Evaluation of a type 2 diabetes screening protocol in an urban pediatric clinic

Stephanie Drobac*, Wendy Brickman, Tiy Smith, Helen J. Binns

*Corresponding author for this work

Research output: Contribution to journalArticlepeer-review

34 Scopus citations


Background. In 2000, the American Diabetes Association issued recommendations for type 2 diabetes mellitus screening among children. They recommended testing children ≥10 years of age who have a body mass index (BMI) of >85th percentile for age and at least 2 other risk factors (family history of type 2 diabetes, high-risk race/ethnicity, or evidence of insulin resistance, such as acanthosis nigricans). Objective. To describe the application of a type 2 diabetes mellitus screening protocol in an urban pediatric clinic. Design/Methods. Medical records for patients 10 to 18 years of age who were examined in health maintenance visits during a 13-month period were reviewed; 997 subjects were included in the analyses. Data collected included demographic features, medical history, family history, physical examination findings, dietary and physical activity counseling, and results of laboratory tests. BMI percentiles for age were determined from national references. Results. Subjects were 50% male (median age: 13.2 years), 96% Hispanic, and 48% (n = 477) had a >85th percentile BMI (including 26% with a ≥95th percentile BMI). Of the 477 subjects, 100% were in high-risk racial/ethnic groups, 29% had a family history of diabetes, and 20% demonstrated evidence of insulin resistance; 194 (41%) met the criteria for screening. Of those who met the criteria, 38% (n = 73) had screening ordered and 65 of those subjects (89%) completed screening. Acanthosis nigricans was more common among subjects for whom screening was ordered (69%), compared with subjects who were not screened (3%). Three screened subjects exhibited impaired glucose tolerance; none had overt diabetes. Subjects for whom screening was ordered were more likely to have received counseling than were subjects not recognized as qualifying for screening (84% vs 52%). Conclusions. At this high-risk clinical site, the American Diabetes Association type 2 diabetes screening protocol was inconsistently applied. Acanthosis nigricans was a driving factor in identification and screening. Recognition of the need for screening was associated with a higher rate of documentation of nutritional counseling. Additional evaluation of the effectiveness of screening protocols in the early identification of diabetes and the effects of screening protocols on long-term morbidity is needed.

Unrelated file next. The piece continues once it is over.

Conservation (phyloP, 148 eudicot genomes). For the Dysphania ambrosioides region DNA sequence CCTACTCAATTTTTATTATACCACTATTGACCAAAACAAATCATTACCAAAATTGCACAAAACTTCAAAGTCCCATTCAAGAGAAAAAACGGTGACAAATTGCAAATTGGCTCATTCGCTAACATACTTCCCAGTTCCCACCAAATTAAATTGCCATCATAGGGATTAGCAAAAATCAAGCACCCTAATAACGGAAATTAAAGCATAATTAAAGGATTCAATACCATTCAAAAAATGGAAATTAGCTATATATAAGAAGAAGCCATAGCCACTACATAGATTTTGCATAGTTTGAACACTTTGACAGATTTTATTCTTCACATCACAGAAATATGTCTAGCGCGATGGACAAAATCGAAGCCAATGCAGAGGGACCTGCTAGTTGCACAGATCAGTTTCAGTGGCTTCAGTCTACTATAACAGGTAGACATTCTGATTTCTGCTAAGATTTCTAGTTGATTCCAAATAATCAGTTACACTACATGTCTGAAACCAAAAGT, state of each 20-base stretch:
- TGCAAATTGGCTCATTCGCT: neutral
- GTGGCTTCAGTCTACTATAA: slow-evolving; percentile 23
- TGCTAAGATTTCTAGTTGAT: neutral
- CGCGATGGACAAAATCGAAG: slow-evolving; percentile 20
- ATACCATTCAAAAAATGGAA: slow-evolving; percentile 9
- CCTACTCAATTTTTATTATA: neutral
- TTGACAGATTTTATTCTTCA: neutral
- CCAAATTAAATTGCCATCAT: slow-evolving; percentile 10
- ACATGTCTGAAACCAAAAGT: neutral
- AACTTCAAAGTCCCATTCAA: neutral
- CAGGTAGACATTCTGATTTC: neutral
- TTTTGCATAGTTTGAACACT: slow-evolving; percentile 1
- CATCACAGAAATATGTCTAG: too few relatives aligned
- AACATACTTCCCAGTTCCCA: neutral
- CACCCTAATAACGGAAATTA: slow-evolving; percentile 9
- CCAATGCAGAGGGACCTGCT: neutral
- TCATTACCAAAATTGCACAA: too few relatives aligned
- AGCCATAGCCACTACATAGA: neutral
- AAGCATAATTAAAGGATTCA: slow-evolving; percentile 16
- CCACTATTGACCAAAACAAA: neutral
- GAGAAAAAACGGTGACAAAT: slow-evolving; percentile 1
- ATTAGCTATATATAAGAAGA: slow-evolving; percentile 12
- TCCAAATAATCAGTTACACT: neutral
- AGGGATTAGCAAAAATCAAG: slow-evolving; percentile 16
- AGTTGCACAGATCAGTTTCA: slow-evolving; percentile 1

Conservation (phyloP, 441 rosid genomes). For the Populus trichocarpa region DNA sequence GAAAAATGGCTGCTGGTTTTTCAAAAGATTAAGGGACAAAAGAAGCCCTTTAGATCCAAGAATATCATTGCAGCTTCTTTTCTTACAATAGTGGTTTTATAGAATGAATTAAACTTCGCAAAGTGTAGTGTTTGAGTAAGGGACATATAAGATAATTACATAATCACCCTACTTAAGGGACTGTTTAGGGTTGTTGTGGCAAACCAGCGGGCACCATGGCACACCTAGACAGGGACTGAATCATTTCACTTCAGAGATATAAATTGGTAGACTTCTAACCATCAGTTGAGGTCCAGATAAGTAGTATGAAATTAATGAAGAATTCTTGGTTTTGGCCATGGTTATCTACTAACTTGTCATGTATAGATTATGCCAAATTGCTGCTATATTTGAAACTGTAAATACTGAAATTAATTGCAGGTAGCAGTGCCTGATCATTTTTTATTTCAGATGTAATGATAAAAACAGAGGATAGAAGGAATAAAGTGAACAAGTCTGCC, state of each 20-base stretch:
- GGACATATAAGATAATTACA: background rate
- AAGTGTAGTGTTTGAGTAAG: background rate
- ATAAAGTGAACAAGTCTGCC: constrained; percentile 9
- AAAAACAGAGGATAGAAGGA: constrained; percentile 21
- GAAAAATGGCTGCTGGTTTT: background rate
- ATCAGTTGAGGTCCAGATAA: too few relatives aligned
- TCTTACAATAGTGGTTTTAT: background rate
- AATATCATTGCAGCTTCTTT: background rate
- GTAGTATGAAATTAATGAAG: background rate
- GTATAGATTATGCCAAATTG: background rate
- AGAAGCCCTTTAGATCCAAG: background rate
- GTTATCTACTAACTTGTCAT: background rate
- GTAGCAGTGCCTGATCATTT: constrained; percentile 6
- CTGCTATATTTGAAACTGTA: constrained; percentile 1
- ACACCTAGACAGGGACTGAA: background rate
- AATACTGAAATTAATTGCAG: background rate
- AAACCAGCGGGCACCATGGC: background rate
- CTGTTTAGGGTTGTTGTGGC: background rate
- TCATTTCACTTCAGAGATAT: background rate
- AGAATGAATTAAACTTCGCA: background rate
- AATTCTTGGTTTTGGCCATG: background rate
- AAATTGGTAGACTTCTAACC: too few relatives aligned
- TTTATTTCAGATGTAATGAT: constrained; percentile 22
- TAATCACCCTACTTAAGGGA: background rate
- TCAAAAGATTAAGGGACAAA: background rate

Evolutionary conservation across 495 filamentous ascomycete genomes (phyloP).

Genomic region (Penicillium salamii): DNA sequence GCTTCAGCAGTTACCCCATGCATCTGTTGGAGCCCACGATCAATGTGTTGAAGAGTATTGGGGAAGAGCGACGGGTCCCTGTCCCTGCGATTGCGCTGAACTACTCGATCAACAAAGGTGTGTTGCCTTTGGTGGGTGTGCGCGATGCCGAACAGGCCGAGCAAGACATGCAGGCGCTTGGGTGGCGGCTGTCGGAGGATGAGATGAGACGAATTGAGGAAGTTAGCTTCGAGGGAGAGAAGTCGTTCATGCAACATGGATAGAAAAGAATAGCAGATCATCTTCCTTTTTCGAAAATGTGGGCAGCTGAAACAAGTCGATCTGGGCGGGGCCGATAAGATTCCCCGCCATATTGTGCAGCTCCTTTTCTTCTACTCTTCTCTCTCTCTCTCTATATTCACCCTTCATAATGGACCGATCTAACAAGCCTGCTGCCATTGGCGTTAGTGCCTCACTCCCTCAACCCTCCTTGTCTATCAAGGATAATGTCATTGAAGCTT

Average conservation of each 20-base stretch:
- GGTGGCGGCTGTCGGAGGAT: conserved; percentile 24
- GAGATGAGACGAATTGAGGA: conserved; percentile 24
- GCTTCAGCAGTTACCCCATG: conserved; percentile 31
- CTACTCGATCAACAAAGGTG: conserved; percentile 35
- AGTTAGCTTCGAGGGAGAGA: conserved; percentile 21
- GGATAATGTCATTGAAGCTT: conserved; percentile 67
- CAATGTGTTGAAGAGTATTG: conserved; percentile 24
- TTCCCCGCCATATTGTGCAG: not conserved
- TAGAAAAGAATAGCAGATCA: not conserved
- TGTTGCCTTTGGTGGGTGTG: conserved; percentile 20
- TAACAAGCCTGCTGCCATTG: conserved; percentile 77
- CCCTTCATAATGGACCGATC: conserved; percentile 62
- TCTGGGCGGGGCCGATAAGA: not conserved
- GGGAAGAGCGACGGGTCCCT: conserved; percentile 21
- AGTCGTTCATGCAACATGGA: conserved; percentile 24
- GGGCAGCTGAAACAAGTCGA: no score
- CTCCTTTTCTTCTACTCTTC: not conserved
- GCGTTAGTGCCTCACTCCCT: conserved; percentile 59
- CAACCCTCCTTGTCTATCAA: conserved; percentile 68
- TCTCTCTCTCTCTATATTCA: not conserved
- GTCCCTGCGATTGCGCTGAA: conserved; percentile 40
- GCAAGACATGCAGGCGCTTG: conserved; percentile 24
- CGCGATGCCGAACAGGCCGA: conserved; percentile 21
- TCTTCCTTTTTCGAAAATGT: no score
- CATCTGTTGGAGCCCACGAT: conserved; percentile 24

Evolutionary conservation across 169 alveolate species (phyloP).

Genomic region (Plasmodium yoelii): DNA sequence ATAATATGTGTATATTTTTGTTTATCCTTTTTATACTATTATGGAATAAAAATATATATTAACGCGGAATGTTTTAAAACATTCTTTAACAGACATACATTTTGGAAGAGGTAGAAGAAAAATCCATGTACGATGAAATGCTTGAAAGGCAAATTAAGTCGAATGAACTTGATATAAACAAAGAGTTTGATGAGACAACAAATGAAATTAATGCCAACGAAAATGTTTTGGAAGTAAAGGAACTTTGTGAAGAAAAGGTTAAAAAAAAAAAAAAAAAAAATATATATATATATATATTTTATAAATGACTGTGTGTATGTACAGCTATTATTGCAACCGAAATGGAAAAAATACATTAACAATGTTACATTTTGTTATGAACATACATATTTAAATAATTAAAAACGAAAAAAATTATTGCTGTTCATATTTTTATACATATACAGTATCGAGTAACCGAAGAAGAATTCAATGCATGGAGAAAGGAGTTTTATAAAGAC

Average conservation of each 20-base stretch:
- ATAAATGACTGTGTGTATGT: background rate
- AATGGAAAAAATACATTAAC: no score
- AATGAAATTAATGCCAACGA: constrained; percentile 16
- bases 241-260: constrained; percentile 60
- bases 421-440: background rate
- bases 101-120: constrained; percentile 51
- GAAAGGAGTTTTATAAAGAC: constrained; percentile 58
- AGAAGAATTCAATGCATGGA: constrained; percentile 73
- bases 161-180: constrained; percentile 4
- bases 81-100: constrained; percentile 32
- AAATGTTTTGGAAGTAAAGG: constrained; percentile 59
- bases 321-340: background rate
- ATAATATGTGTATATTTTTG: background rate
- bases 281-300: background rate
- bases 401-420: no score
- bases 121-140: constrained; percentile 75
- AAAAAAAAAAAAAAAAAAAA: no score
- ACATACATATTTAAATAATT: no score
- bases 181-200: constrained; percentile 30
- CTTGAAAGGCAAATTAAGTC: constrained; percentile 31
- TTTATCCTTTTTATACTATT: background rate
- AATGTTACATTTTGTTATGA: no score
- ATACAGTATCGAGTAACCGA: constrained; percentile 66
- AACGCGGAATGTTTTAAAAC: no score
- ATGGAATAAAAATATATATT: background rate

Original languageEnglish (US)
Pages (from-to)141-148
Number of pages8
Issue number1
StatePublished - Jul 2004


  • Child overweight
  • Primary care
  • Screening
  • Type 2 diabetes

ASJC Scopus subject areas

  • Pediatrics, Perinatology, and Child Health


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